Geithner's Magical Trip Through the Revolving Door
Timmy Geithner has landed.
The Secretary of the Treasury in President Obama's first term resigned early this year, and we lost track of him for months. But in November, Geithner reappeared, having spun himself through Washington's revolving door – whoosh, whoosh, whoosh – and flung himself all the way up to Wall Street, landing softly in the cushy quarters of Warburg Pincus, one of America's top 10 private-equity empires. Yes, the guy who was responsible for rescuing and regulating Wall Street's too-big-to-fail, multibillion-dollar, financial casinos is now president of one.
Writing in The New Yorker magazine, Andrew Huszar says we need not be surprised that the former treasury chief is cashing in on his insider knowledge and contacts. Huszar worked at the New York Federal Reserve bank when Geithner became president of that powerful supervisor of Wall Street firms. He says that rather than promoting knowledgeable regulators from within the Fed, Geithner broke with tradition (and prudence) to put top bankers from JPMorgan Chase, American Express, Goldman Sachs, and other powerhouse firms in key regulatory positions. In other words, the new honcho built his own revolving door in the New York Fed, bringing in bankers to regulate themselves.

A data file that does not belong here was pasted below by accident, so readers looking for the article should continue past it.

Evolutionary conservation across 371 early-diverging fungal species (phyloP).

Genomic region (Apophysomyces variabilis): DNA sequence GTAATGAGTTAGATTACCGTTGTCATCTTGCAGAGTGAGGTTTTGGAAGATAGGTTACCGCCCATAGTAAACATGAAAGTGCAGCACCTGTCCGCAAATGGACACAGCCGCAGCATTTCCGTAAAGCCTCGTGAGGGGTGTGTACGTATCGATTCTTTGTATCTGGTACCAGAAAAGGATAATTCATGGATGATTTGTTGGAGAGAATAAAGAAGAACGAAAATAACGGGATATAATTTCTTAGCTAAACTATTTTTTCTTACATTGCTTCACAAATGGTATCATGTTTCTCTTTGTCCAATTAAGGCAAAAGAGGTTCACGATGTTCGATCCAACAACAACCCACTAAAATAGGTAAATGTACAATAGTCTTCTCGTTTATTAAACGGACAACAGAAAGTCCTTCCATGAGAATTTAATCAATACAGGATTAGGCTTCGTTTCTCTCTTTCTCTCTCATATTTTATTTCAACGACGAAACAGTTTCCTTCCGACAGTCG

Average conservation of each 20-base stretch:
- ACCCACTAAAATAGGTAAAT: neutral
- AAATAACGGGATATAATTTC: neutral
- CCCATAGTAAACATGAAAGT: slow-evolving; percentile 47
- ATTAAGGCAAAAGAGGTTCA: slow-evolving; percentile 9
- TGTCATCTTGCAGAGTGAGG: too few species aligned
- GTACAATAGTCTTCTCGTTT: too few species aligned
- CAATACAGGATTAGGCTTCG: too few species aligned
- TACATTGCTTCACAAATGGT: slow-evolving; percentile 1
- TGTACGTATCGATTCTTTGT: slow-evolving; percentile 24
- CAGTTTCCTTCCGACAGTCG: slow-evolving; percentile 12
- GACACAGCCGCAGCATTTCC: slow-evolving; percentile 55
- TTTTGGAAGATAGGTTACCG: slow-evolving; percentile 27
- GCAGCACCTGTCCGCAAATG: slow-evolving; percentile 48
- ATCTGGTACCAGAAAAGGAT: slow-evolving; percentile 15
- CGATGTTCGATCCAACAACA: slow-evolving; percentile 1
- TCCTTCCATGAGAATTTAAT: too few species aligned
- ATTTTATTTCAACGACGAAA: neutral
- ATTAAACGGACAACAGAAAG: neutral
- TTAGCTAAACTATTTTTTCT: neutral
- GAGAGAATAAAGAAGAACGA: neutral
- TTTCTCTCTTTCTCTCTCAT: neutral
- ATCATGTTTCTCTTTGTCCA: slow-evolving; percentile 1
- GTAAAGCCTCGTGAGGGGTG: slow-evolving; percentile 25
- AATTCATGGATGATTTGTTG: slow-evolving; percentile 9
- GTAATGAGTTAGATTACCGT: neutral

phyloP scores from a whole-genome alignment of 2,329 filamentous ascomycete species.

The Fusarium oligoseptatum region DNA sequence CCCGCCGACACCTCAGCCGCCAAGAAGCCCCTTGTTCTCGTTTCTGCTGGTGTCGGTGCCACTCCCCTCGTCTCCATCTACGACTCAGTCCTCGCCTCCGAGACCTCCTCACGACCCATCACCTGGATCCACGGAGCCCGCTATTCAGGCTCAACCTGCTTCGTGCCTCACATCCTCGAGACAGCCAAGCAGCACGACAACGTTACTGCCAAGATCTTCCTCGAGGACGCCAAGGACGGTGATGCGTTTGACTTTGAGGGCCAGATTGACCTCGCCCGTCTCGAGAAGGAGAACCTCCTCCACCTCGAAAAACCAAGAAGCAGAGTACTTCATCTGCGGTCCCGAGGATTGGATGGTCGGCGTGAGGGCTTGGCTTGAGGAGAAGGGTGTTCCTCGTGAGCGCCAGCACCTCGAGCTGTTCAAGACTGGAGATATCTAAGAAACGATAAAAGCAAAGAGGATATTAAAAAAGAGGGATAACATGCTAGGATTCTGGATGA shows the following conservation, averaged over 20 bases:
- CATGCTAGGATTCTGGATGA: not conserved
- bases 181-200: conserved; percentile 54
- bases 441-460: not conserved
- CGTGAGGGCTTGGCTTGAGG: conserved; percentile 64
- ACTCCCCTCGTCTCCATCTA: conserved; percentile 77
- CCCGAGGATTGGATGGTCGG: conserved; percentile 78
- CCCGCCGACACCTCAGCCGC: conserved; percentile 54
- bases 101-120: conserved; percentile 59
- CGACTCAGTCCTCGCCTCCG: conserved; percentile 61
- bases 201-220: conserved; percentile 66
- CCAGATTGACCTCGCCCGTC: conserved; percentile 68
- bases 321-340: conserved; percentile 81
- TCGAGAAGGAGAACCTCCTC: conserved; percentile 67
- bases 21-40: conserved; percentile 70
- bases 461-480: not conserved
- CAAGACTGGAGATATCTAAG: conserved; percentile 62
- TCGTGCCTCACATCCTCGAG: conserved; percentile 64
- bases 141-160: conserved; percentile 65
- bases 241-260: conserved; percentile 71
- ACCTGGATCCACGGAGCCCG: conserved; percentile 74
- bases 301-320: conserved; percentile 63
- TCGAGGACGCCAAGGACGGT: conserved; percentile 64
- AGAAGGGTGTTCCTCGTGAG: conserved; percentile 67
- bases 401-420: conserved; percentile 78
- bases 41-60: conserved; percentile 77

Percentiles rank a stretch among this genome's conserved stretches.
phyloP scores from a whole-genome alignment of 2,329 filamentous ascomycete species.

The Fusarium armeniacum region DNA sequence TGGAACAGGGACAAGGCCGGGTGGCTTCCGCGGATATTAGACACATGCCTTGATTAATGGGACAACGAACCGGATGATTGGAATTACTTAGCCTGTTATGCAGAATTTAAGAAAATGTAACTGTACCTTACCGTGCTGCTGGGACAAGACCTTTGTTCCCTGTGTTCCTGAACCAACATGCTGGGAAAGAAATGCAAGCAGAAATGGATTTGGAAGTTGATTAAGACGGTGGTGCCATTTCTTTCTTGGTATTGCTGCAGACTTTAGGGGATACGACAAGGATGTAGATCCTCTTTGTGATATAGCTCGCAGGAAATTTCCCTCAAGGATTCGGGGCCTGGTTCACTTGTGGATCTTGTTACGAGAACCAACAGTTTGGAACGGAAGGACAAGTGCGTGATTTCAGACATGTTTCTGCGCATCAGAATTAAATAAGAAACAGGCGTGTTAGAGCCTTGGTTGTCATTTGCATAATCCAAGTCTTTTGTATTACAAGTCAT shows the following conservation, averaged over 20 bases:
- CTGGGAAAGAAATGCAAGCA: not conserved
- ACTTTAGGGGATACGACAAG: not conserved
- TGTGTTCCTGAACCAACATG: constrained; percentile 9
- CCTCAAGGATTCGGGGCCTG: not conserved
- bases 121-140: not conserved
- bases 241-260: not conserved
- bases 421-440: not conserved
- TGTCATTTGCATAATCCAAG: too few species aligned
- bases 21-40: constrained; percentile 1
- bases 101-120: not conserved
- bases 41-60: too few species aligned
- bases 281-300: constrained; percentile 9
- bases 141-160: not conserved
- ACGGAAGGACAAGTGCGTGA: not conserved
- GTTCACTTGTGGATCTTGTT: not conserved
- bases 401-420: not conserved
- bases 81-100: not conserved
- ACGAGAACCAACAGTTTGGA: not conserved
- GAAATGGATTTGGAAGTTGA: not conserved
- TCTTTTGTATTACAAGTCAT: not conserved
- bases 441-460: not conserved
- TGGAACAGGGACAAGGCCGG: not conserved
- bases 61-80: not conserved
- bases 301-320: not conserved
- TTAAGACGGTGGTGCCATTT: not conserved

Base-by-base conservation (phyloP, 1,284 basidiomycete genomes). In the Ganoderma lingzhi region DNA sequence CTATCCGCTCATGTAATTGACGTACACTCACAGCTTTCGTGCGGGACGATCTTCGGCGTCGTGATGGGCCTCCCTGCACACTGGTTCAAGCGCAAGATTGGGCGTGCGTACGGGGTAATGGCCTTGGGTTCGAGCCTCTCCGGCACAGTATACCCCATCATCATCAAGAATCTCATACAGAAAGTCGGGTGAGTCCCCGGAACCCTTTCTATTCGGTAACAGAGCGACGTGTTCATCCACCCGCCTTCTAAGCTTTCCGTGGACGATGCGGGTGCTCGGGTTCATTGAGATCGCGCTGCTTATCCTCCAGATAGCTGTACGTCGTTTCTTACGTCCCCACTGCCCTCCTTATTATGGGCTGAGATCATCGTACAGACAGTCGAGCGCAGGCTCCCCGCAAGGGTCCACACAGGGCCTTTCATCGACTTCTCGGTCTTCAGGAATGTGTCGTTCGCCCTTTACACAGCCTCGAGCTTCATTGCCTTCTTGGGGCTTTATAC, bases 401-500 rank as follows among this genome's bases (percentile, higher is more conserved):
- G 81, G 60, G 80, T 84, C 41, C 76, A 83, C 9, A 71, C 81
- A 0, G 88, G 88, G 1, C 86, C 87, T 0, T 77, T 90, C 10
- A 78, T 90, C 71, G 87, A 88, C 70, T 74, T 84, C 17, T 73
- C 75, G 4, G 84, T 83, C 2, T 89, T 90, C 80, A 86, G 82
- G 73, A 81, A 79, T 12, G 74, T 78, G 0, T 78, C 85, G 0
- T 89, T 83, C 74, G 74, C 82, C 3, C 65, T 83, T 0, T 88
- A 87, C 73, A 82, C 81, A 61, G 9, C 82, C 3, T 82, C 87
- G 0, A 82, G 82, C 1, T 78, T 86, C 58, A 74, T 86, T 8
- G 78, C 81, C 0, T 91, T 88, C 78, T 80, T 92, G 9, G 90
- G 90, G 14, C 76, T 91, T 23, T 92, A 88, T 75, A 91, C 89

Thus, when Obama promoted Geithner to head the Treasury Department, Huszar was again unsurprised that our nation's overseer of banksters quickly proved to be their comforter and protector. "Geithner never publicly advocated for the truly forceful and clean revamp of Wall Street," writes Huszar, instead using his influence to convince "Obama and other lawmakers to be more accommodating to the big banks."
Whether spinning from the inside out, or from the outside in, Geithner is proof the Washington-Wall Street revolving door serves bankers, not the public interests. We need to weld that door shut.
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